More Entertainment In Disguise
How to review a film such as this? Perhaps we should first list the expectations from the original. Action, adventure, fun. That's it, really. All packaged with just enough story and character so as not to be completely vapid and pointless. These films are what they are, nothing more, nothing less.
Transformers 2 picks up a couple of years after the first film, with the main character of Sam Witwicky played by Shia LaBeouf (Disturbia, Indiana Jones and the Kingdom of the Crystal Skull, Eagle Eye), on his way to college in an attempt to carry on his life in a more normal fashion after his robot infused adventures during the first instalment. Meanwhile, the 'Transformers' have teamed up with the U.S. Military to hunt down their evil counterparts, while simultaneously having drawn more of their kind to join them on their new home, our Earth.
The adventures soon revolve around the evil robots attempting to procure an ancient forgotten power source left by their ancestors millennia ago. Which of course, will destroy the world if used. Simultaneously, our hero must find a way to save the leader of the good robots, in order to help defeat the villains. It's all silly fun, no better or worse than the first film, and serves its purpose.
The character of Major Lennox, played by Josh Duhamel (TV's Las Vegas), is the second lead, though he feels under-used. He probably has as much screen time as the first film, yet seems to have been relegated to a supporting role around which to base the human involvement during the finale, and does precious little else.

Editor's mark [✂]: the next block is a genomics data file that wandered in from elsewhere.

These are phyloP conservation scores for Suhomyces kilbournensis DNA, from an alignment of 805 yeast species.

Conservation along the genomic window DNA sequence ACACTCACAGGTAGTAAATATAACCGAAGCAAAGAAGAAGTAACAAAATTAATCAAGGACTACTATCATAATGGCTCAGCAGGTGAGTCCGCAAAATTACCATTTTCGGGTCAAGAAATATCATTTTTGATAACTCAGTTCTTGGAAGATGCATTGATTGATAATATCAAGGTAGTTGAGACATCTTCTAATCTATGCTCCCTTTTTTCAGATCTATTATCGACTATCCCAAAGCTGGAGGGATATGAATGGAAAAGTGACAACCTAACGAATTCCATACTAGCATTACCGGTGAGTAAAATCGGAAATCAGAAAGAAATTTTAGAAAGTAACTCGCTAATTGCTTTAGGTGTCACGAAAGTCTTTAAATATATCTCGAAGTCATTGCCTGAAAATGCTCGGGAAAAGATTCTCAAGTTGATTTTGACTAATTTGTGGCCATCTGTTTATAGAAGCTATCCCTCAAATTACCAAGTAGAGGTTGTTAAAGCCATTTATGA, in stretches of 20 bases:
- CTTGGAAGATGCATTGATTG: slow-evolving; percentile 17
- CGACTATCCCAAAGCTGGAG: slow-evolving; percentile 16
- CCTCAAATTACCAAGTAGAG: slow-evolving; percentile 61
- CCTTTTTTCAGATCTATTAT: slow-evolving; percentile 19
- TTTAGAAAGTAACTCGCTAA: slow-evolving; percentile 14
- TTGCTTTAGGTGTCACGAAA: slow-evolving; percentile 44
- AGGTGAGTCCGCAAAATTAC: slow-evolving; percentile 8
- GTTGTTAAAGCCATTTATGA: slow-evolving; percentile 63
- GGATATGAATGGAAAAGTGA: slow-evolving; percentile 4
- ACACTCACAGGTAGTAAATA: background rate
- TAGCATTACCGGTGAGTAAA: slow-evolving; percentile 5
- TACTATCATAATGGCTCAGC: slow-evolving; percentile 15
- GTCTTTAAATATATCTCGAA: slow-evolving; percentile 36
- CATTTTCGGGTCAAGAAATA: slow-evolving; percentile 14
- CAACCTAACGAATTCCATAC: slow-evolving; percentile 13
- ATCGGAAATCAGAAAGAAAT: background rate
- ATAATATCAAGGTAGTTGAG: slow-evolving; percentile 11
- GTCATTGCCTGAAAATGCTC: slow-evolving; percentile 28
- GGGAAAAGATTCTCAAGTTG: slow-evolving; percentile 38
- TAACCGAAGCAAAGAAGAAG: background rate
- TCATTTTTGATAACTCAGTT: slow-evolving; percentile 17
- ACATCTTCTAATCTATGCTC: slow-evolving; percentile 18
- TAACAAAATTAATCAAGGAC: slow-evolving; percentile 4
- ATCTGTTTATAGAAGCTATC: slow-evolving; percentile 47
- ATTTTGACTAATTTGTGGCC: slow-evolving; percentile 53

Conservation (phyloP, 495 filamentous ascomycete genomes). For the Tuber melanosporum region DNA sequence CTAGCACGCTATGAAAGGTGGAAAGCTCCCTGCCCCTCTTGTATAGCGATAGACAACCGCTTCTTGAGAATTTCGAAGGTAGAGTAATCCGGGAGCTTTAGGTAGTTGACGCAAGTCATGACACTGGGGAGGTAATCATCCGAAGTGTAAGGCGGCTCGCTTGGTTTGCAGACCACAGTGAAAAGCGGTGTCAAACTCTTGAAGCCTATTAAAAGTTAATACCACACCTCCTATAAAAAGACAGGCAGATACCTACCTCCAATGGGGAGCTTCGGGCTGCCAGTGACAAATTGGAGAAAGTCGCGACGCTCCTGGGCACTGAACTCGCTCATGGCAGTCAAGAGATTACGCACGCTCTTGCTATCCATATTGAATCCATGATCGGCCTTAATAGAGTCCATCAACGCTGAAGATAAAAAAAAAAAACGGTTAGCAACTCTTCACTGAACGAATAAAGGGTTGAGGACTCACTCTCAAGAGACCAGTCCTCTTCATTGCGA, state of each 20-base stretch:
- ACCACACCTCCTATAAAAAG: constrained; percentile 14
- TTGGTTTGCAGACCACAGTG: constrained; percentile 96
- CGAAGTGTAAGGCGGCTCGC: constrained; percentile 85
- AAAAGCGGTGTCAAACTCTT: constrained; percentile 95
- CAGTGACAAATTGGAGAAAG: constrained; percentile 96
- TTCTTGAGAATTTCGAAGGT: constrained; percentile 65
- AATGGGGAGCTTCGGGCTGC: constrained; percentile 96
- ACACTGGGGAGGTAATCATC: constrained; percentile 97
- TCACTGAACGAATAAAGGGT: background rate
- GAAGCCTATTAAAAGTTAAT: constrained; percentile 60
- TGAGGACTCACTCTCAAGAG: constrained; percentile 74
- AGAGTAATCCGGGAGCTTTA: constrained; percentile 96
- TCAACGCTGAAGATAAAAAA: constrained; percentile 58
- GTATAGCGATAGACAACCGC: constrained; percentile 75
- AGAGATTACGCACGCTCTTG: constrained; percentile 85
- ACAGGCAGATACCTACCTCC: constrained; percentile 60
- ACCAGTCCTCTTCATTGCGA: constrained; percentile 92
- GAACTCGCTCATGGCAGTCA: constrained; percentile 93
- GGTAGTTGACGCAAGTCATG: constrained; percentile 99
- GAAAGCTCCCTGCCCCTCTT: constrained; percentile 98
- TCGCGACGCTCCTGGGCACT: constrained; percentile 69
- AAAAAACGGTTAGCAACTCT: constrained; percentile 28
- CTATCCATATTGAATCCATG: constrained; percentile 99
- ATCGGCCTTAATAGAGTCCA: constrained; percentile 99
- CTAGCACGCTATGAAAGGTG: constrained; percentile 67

Sam's parents make a welcome return as the supporting comic relief, and in many respects have a tendency to steal the show. A few other supporting characters (Both robotic and human) make their return, albeit for the most part in diminished roles. While we are also treated to a new character, Leo Spitz, played by Ramon Rodriguez (TV's The Wire), and two new comic-relief robot twins. Unfortunately, after an initially interesting introduction, the Spitz character becomes utterly pointless and superfluous. The robot twins are likewise just slightly too far into 'annoying' territory, rather than being genuinely amusing side-characters. If you remember Jar Jar Binks in The Phantom Menace, just multiply him by two with (thankfully) slightly less screen.
A lot of complaints were levelled at the film's excess running time, and while this is a legitimate complaint, in most part it is down to adding a little more plot in between the action. It's unlikely with a budget such as this, that the action scenes would have been cut down. So to be honest, I actually welcomed that excess running time for a little more story and character, rather than have an endless stream of robot battles (Which the film is close to being anyway)
It's hard to complain about anything in this film, in relation to the first, given that the prior film was essentially enjoyable cinematic eye-candy. Yet in the end, this is just that little bit weaker than the first. The story isn't quite as involving, credibility is stretched slightly further, characters and situations are that little bit more stupid and/or predictable (The college 'seduction' scene stands out as a prime example).
After all is said and done, it's still great fun, and will easily provide an afternoon of humourous action and adventure. As with the first film, its saving grace is that it doesn't pretend to be anything more than it is, such as films like Terminator: Salvation, or Star Trek. In that respect, it works slightly better than its competition, because you can more easily forgive its flaws when it isn't attempting to be anything more than it is. It is bright noisy amusing explosive family fun, which is all it needed to be, or wanted to be.